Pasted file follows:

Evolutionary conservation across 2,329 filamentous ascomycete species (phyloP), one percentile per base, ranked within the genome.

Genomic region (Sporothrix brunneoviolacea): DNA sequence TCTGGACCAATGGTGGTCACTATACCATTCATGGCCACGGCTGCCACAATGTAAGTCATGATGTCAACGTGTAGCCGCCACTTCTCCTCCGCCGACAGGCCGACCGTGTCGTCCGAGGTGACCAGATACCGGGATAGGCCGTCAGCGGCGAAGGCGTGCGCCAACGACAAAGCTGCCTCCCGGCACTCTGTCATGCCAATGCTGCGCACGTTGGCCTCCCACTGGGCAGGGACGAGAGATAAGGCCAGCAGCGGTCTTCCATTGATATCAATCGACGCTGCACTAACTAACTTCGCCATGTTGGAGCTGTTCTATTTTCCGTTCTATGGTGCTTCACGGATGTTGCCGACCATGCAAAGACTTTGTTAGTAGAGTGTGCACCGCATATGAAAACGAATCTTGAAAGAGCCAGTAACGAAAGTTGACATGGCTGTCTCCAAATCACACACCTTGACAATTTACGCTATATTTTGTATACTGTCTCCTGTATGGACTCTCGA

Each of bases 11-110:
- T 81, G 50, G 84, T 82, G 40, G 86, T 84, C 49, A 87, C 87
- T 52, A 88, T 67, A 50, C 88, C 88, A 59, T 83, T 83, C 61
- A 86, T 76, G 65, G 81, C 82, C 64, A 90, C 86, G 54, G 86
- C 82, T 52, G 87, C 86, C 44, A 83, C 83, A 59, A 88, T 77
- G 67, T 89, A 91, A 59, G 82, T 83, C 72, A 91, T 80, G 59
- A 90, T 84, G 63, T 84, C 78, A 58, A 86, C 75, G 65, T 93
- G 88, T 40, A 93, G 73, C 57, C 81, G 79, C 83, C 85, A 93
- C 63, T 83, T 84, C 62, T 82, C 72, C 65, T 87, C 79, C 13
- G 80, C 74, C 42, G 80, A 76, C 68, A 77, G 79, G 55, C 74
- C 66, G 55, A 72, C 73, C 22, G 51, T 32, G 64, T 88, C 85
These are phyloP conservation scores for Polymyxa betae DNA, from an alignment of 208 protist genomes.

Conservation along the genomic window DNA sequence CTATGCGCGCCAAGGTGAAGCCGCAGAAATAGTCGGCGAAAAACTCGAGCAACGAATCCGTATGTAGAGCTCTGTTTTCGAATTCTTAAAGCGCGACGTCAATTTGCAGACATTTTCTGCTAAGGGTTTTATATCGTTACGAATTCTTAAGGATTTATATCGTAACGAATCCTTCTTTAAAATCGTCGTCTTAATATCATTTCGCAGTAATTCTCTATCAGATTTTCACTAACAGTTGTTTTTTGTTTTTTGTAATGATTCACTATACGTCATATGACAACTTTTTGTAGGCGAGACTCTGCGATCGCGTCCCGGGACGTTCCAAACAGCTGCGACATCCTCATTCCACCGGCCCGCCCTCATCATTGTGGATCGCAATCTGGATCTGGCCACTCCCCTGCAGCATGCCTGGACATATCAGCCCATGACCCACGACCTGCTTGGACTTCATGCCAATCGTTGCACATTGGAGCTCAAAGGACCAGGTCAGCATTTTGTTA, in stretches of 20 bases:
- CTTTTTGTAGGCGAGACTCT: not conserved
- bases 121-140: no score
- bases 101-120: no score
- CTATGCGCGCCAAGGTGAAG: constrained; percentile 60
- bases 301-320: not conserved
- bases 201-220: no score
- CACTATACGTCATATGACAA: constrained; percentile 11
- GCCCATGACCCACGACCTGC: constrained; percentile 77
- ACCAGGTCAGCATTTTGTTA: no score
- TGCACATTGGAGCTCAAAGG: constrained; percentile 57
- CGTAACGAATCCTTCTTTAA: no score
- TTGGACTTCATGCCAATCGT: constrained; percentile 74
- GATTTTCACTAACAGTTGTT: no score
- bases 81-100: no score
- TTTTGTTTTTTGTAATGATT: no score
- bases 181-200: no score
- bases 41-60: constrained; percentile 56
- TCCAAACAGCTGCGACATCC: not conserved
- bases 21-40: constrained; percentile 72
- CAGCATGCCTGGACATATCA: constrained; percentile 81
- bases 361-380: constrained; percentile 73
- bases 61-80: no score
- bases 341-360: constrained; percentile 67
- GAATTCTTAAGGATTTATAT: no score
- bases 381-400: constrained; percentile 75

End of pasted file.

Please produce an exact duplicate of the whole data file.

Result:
Evolutionary conservation across 2,329 filamentous ascomycete species (phyloP), one percentile per base, ranked within the genome.

Genomic region (Sporothrix brunneoviolacea): DNA sequence TCTGGACCAATGGTGGTCACTATACCATTCATGGCCACGGCTGCCACAATGTAAGTCATGATGTCAACGTGTAGCCGCCACTTCTCCTCCGCCGACAGGCCGACCGTGTCGTCCGAGGTGACCAGATACCGGGATAGGCCGTCAGCGGCGAAGGCGTGCGCCAACGACAAAGCTGCCTCCCGGCACTCTGTCATGCCAATGCTGCGCACGTTGGCCTCCCACTGGGCAGGGACGAGAGATAAGGCCAGCAGCGGTCTTCCATTGATATCAATCGACGCTGCACTAACTAACTTCGCCATGTTGGAGCTGTTCTATTTTCCGTTCTATGGTGCTTCACGGATGTTGCCGACCATGCAAAGACTTTGTTAGTAGAGTGTGCACCGCATATGAAAACGAATCTTGAAAGAGCCAGTAACGAAAGTTGACATGGCTGTCTCCAAATCACACACCTTGACAATTTACGCTATATTTTGTATACTGTCTCCTGTATGGACTCTCGA

Each of bases 11-110:
- T 81, G 50, G 84, T 82, G 40, G 86, T 84, C 49, A 87, C 87
- T 52, A 88, T 67, A 50, C 88, C 88, A 59, T 83, T 83, C 61
- A 86, T 76, G 65, G 81, C 82, C 64, A 90, C 86, G 54, G 86
- C 82, T 52, G 87, C 86, C 44, A 83, C 83, A 59, A 88, T 77
- G 67, T 89, A 91, A 59, G 82, T 83, C 72, A 91, T 80, G 59
- A 90, T 84, G 63, T 84, C 78, A 58, A 86, C 75, G 65, T 93
- G 88, T 40, A 93, G 73, C 57, C 81, G 79, C 83, C 85, A 93
- C 63, T 83, T 84, C 62, T 82, C 72, C 65, T 87, C 79, C 13
- G 80, C 74, C 42, G 80, A 76, C 68, A 77, G 79, G 55, C 74
- C 66, G 55, A 72, C 73, C 22, G 51, T 32, G 64, T 88, C 85
These are phyloP conservation scores for Polymyxa betae DNA, from an alignment of 208 protist genomes.

Conservation along the genomic window DNA sequence CTATGCGCGCCAAGGTGAAGCCGCAGAAATAGTCGGCGAAAAACTCGAGCAACGAATCCGTATGTAGAGCTCTGTTTTCGAATTCTTAAAGCGCGACGTCAATTTGCAGACATTTTCTGCTAAGGGTTTTATATCGTTACGAATTCTTAAGGATTTATATCGTAACGAATCCTTCTTTAAAATCGTCGTCTTAATATCATTTCGCAGTAATTCTCTATCAGATTTTCACTAACAGTTGTTTTTTGTTTTTTGTAATGATTCACTATACGTCATATGACAACTTTTTGTAGGCGAGACTCTGCGATCGCGTCCCGGGACGTTCCAAACAGCTGCGACATCCTCATTCCACCGGCCCGCCCTCATCATTGTGGATCGCAATCTGGATCTGGCCACTCCCCTGCAGCATGCCTGGACATATCAGCCCATGACCCACGACCTGCTTGGACTTCATGCCAATCGTTGCACATTGGAGCTCAAAGGACCAGGTCAGCATTTTGTTA, in stretches of 20 bases:
- CTTTTTGTAGGCGAGACTCT: not conserved
- bases 121-140: no score
- bases 101-120: no score
- CTATGCGCGCCAAGGTGAAG: constrained; percentile 60
- bases 301-320: not conserved
- bases 201-220: no score
- CACTATACGTCATATGACAA: constrained; percentile 11
- GCCCATGACCCACGACCTGC: constrained; percentile 77
- ACCAGGTCAGCATTTTGTTA: no score
- TGCACATTGGAGCTCAAAGG: constrained; percentile 57
- CGTAACGAATCCTTCTTTAA: no score
- TTGGACTTCATGCCAATCGT: constrained; percentile 74
- GATTTTCACTAACAGTTGTT: no score
- bases 81-100: no score
- TTTTGTTTTTTGTAATGATT: no score
- bases 181-200: no score
- bases 41-60: constrained; percentile 56
- TCCAAACAGCTGCGACATCC: not conserved
- bases 21-40: constrained; percentile 72
- CAGCATGCCTGGACATATCA: constrained; percentile 81
- bases 361-380: constrained; percentile 73
- bases 61-80: no score
- bases 341-360: constrained; percentile 67
- GAATTCTTAAGGATTTATAT: no score
- bases 381-400: constrained; percentile 75